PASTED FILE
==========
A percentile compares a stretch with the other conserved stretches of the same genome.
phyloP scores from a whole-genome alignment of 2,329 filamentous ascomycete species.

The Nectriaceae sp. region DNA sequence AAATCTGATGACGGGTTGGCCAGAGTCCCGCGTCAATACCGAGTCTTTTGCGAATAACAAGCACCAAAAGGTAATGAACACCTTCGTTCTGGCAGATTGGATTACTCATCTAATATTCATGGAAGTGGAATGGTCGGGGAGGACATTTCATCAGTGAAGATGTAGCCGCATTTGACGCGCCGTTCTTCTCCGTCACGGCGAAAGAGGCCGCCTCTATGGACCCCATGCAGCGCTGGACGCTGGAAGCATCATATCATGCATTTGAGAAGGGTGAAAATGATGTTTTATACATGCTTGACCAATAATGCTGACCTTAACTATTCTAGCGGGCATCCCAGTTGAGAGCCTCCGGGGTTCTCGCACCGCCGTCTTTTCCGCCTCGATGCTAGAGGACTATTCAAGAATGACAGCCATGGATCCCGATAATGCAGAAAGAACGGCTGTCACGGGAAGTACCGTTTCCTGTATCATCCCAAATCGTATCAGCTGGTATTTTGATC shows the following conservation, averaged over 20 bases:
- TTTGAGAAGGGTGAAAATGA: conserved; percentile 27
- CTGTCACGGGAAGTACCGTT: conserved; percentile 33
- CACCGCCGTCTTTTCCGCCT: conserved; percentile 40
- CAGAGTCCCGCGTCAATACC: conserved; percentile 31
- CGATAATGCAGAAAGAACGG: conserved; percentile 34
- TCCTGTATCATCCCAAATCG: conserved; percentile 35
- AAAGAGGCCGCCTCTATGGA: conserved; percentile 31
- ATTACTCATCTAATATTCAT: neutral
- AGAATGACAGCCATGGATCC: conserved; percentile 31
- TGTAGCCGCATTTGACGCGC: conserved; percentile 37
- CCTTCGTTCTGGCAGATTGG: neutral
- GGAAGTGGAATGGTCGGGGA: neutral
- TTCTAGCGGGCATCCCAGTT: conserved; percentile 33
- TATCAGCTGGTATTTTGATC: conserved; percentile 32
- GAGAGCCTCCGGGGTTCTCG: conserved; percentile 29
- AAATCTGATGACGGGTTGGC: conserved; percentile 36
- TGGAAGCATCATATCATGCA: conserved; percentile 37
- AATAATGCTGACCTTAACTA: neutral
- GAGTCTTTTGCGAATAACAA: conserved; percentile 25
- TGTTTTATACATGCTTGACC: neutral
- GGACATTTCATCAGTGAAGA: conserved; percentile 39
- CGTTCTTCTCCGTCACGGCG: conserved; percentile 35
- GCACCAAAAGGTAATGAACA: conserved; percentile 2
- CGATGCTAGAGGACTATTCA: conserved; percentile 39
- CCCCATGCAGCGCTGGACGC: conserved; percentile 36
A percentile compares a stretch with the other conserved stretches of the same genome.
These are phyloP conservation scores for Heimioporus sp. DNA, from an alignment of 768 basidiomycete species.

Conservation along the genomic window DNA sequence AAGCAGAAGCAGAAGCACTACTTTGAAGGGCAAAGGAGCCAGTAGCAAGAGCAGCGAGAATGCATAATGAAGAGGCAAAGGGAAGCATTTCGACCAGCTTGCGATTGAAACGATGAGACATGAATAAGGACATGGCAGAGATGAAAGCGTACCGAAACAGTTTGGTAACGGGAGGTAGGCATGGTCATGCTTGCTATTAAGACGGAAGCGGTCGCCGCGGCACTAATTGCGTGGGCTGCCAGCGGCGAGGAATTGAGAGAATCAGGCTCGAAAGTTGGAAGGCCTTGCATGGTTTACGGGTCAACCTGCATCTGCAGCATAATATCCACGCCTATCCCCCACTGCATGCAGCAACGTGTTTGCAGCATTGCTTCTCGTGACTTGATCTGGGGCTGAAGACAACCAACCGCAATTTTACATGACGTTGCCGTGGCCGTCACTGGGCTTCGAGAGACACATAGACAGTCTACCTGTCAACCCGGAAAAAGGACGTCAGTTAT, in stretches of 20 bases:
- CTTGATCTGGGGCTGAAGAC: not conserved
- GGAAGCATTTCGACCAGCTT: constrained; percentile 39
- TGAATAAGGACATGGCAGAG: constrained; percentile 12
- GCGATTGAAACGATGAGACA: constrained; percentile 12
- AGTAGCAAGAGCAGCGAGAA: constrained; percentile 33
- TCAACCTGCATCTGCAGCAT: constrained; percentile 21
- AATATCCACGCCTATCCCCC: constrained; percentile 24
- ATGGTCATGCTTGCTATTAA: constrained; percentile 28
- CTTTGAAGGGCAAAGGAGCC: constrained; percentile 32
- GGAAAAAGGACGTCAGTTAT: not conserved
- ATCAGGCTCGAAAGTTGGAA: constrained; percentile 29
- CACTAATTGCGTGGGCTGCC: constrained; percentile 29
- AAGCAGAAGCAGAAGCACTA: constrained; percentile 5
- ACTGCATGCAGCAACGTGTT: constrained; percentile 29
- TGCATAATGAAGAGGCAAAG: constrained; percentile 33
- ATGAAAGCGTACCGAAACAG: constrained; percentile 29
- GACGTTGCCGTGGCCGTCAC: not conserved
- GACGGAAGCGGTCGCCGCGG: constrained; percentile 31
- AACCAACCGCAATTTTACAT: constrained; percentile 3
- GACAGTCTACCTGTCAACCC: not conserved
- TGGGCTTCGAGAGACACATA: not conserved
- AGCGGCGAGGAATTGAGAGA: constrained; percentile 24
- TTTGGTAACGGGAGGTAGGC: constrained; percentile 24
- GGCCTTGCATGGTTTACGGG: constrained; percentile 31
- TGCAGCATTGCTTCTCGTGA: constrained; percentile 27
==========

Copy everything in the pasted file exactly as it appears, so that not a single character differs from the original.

A percentile compares a stretch with the other conserved stretches of the same genome.
phyloP scores from a whole-genome alignment of 2,329 filamentous ascomycete species.

The Nectriaceae sp. region DNA sequence AAATCTGATGACGGGTTGGCCAGAGTCCCGCGTCAATACCGAGTCTTTTGCGAATAACAAGCACCAAAAGGTAATGAACACCTTCGTTCTGGCAGATTGGATTACTCATCTAATATTCATGGAAGTGGAATGGTCGGGGAGGACATTTCATCAGTGAAGATGTAGCCGCATTTGACGCGCCGTTCTTCTCCGTCACGGCGAAAGAGGCCGCCTCTATGGACCCCATGCAGCGCTGGACGCTGGAAGCATCATATCATGCATTTGAGAAGGGTGAAAATGATGTTTTATACATGCTTGACCAATAATGCTGACCTTAACTATTCTAGCGGGCATCCCAGTTGAGAGCCTCCGGGGTTCTCGCACCGCCGTCTTTTCCGCCTCGATGCTAGAGGACTATTCAAGAATGACAGCCATGGATCCCGATAATGCAGAAAGAACGGCTGTCACGGGAAGTACCGTTTCCTGTATCATCCCAAATCGTATCAGCTGGTATTTTGATC shows the following conservation, averaged over 20 bases:
- TTTGAGAAGGGTGAAAATGA: conserved; percentile 27
- CTGTCACGGGAAGTACCGTT: conserved; percentile 33
- CACCGCCGTCTTTTCCGCCT: conserved; percentile 40
- CAGAGTCCCGCGTCAATACC: conserved; percentile 31
- CGATAATGCAGAAAGAACGG: conserved; percentile 34
- TCCTGTATCATCCCAAATCG: conserved; percentile 35
- AAAGAGGCCGCCTCTATGGA: conserved; percentile 31
- ATTACTCATCTAATATTCAT: neutral
- AGAATGACAGCCATGGATCC: conserved; percentile 31
- TGTAGCCGCATTTGACGCGC: conserved; percentile 37
- CCTTCGTTCTGGCAGATTGG: neutral
- GGAAGTGGAATGGTCGGGGA: neutral
- TTCTAGCGGGCATCCCAGTT: conserved; percentile 33
- TATCAGCTGGTATTTTGATC: conserved; percentile 32
- GAGAGCCTCCGGGGTTCTCG: conserved; percentile 29
- AAATCTGATGACGGGTTGGC: conserved; percentile 36
- TGGAAGCATCATATCATGCA: conserved; percentile 37
- AATAATGCTGACCTTAACTA: neutral
- GAGTCTTTTGCGAATAACAA: conserved; percentile 25
- TGTTTTATACATGCTTGACC: neutral
- GGACATTTCATCAGTGAAGA: conserved; percentile 39
- CGTTCTTCTCCGTCACGGCG: conserved; percentile 35
- GCACCAAAAGGTAATGAACA: conserved; percentile 2
- CGATGCTAGAGGACTATTCA: conserved; percentile 39
- CCCCATGCAGCGCTGGACGC: conserved; percentile 36
A percentile compares a stretch with the other conserved stretches of the same genome.
These are phyloP conservation scores for Heimioporus sp. DNA, from an alignment of 768 basidiomycete species.

Conservation along the genomic window DNA sequence AAGCAGAAGCAGAAGCACTACTTTGAAGGGCAAAGGAGCCAGTAGCAAGAGCAGCGAGAATGCATAATGAAGAGGCAAAGGGAAGCATTTCGACCAGCTTGCGATTGAAACGATGAGACATGAATAAGGACATGGCAGAGATGAAAGCGTACCGAAACAGTTTGGTAACGGGAGGTAGGCATGGTCATGCTTGCTATTAAGACGGAAGCGGTCGCCGCGGCACTAATTGCGTGGGCTGCCAGCGGCGAGGAATTGAGAGAATCAGGCTCGAAAGTTGGAAGGCCTTGCATGGTTTACGGGTCAACCTGCATCTGCAGCATAATATCCACGCCTATCCCCCACTGCATGCAGCAACGTGTTTGCAGCATTGCTTCTCGTGACTTGATCTGGGGCTGAAGACAACCAACCGCAATTTTACATGACGTTGCCGTGGCCGTCACTGGGCTTCGAGAGACACATAGACAGTCTACCTGTCAACCCGGAAAAAGGACGTCAGTTAT, in stretches of 20 bases:
- CTTGATCTGGGGCTGAAGAC: not conserved
- GGAAGCATTTCGACCAGCTT: constrained; percentile 39
- TGAATAAGGACATGGCAGAG: constrained; percentile 12
- GCGATTGAAACGATGAGACA: constrained; percentile 12
- AGTAGCAAGAGCAGCGAGAA: constrained; percentile 33
- TCAACCTGCATCTGCAGCAT: constrained; percentile 21
- AATATCCACGCCTATCCCCC: constrained; percentile 24
- ATGGTCATGCTTGCTATTAA: constrained; percentile 28
- CTTTGAAGGGCAAAGGAGCC: constrained; percentile 32
- GGAAAAAGGACGTCAGTTAT: not conserved
- ATCAGGCTCGAAAGTTGGAA: constrained; percentile 29
- CACTAATTGCGTGGGCTGCC: constrained; percentile 29
- AAGCAGAAGCAGAAGCACTA: constrained; percentile 5
- ACTGCATGCAGCAACGTGTT: constrained; percentile 29
- TGCATAATGAAGAGGCAAAG: constrained; percentile 33
- ATGAAAGCGTACCGAAACAG: constrained; percentile 29
- GACGTTGCCGTGGCCGTCAC: not conserved
- GACGGAAGCGGTCGCCGCGG: constrained; percentile 31
- AACCAACCGCAATTTTACAT: constrained; percentile 3
- GACAGTCTACCTGTCAACCC: not conserved
- TGGGCTTCGAGAGACACATA: not conserved
- AGCGGCGAGGAATTGAGAGA: constrained; percentile 24
- TTTGGTAACGGGAGGTAGGC: constrained; percentile 24
- GGCCTTGCATGGTTTACGGG: constrained; percentile 31
- TGCAGCATTGCTTCTCGTGA: constrained; percentile 27